• Is it not worth finding out its value through practice?

If this post has affected you at all in any way, my hope is that you will examine the importance of peeling away the layers of doubt that any action on our part toward preserving human rights is worth doing.  If you, like me, have any hope of making the world a little bit better before we leave it, then shouldn’t we at least try?

Recommended reading:
What are human rights?
Who are some defenders of human rights today?

“Nations will rise and fall, but equality remains the ideal. The universal aim is to achieve respect for the entire human race, not just for the dominant few.”Carlos P. Romulo

 Image by: cisco

{ 9 comments… read them below or add one }

1 Coco Balabintin September 21, 2009 at 2:09 pm

Very thoughtful message, thank you Ms. Munoz


2 Alexander Christian September 21, 2009 at 3:29 pm

Very engaging and thought provoking – people underestimate the power of personal action – just a small action can cause a ripple effect and lead to monumental change. Thank you for sharing and teaching….


3 Belinda Munoz September 22, 2009 at 6:15 am

You’re welcome. It’s so much easier to take our rights for granted when everything’s hunky-dory but sometimes, choosing positivity isn’t easy.

Yeah, and dreaming about monumental change is always possible with one small action which means no action is too small.


4 patty September 22, 2009 at 8:13 am

So glad to have found your thought-filled blog!

I still recall a time when I was out for a walk and saw something … but wasn’t *sure* it was what I thought it was. I *thought* I saw a man hit his wife as he was driving. And then they were gone. But did I really see it? Was he merely reaching over for something? Protecting her from something? I honestly don’t know. And it’s bothered me off and on since.

So that is part of my problem; I don’t know that I trust my eyes and ears.

I do hope, though, that if I ever truly see or hear something I immediately report it. My parents certainly set that example for me. (They were always ready to jump in and help someone in need, and several times did have to call the police. We lived next door to an abusive man – mistreating women, his children and animals – and my mother never let him get away with it. I’m thankful for her bravery; he was one very large and, to me, threatening guy.)

But I ramble. Mostly I just wanted to say I can tell I’ll enjoy what you have to say. 🙂


5 Nanay September 23, 2009 at 11:43 am

This reminded me of my younger days… yelling.

I like to think that sometimes it’s a part of someone’s culture. Growing up with people yelling all the time, high-pitched voice and angry tones, even only calling a name. Then you carry it with you.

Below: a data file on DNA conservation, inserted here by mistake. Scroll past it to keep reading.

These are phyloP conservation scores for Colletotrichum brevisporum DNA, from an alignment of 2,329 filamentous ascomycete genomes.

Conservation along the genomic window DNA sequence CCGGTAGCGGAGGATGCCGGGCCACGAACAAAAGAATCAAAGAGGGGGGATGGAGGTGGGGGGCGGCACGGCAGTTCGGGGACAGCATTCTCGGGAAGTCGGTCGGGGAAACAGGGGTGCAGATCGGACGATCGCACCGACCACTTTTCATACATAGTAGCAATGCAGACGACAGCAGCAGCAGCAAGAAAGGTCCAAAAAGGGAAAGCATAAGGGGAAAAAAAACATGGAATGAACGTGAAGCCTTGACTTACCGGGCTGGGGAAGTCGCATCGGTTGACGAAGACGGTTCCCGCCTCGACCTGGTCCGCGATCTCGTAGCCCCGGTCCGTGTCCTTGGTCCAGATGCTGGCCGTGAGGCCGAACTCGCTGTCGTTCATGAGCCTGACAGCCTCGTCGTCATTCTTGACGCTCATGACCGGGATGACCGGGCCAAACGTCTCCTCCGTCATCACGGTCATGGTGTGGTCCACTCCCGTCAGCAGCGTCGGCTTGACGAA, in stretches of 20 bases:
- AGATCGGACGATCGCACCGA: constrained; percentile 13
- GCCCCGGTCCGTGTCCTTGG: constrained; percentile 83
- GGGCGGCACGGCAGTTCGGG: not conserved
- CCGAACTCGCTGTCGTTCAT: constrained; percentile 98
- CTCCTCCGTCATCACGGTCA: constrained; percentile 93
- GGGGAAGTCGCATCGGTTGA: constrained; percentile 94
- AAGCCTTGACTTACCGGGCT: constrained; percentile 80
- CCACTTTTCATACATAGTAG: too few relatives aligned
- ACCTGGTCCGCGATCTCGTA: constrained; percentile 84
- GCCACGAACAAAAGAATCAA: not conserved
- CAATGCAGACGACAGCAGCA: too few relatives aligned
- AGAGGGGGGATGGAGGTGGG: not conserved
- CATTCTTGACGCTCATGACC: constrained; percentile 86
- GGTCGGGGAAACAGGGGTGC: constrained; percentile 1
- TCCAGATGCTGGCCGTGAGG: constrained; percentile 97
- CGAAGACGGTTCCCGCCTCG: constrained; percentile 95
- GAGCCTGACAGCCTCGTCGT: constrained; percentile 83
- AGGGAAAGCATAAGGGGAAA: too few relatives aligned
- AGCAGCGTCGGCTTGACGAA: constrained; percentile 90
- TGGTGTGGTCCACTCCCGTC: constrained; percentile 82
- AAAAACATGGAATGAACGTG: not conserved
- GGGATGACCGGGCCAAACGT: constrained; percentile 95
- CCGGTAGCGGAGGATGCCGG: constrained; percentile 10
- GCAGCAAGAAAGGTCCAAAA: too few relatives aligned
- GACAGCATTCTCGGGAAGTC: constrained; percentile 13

In my experience it is calling someone’s attention, concerned, fearful about what might happen, unable to articulate it in a more refined way due to lack of protective experience. This couple may have had so much in their minds, didn’t mean to hurt each other, just unable to express concerns in a more civil way. (Inexperienced as I was when my hair was still pitch- black.)


6 Arvind Devalia September 23, 2009 at 4:12 pm

Sometimes we hesitate to intervene as we are simply too afraid ot take a stand. The thought runs in our mind that who are WE to be the “wise-guys”?!

We are fearful of standing out and doing what we know intuitively is the proper and truthful path. We just need to overcome this and “fight” for the truth.

Great thought provoking post – thank you.


7 Belinda Munoz September 24, 2009 at 6:54 am

I know what you mean. It’s a struggle to move from doubt to certainty on matters that don’t directly impact us. Sometimes, we simply “trust our trust” to borrow a line from a dear friend. When we do, we should acknowledge that we can do something to improve a situation.

Your parents are brave! We need more people like them. Thanks for sharing!

Yes, it’s courageous to take a stand and can be scary sometimes. I think too many of us including myself disregard that intuitive sense we all have and don’t act on it. It’s very easy to forget that we have within us the ability to make an improvement in certain situations, and our action, no matter how seemingly small, is always worth something.

Great seeing you here!

I think I know what you mean about some things being cultural — it’s very hard to change that. But I wonder who really wants to be part of an oppressive culture?

Thanks for sharing!


8 Malo September 27, 2009 at 12:29 pm

Thanks for this stimulating post!

This reminds me of an experience at work, where one of the managers has been very demeaning to a co-worker. I cringed everytime this happened and actually gotten to a point where it has become almost physically painful to me (even though it didn’t directly involved me) I had to bring it up to higher management. Things got a little better after that.

I was glad I did something on that occasion, but there’s a lot more times when I didn’t. The fear of incriminating someone, the doubt on whether my judgement was correct, and the doubt on whether I can articulate what happened accurately are a few of the things that stop me.


9 Belinda Munoz September 27, 2009 at 6:34 pm

Hello Malo,

I think you did a very brave thing by getting involved! In so doing, you made the situation better.

It’s so easy not to intervene when an abusive act doesn’t directly impact us. But, I believe that any violation we let go unchecked impacts us negatively in some way or another overtime. I think the onus is on us, the bystander, to help others who can’t help themselves. Yes, in some cases, there are people, such as cops, detectives, etc. who are better qualified to step in. Yes, in many cases, we doubt ourselves, our judgment and the possible consequences. I think in many cases like the one you described, it’s better to do something than to do nothing.

Thank you so much for sharing! We need more people to be as brave as you.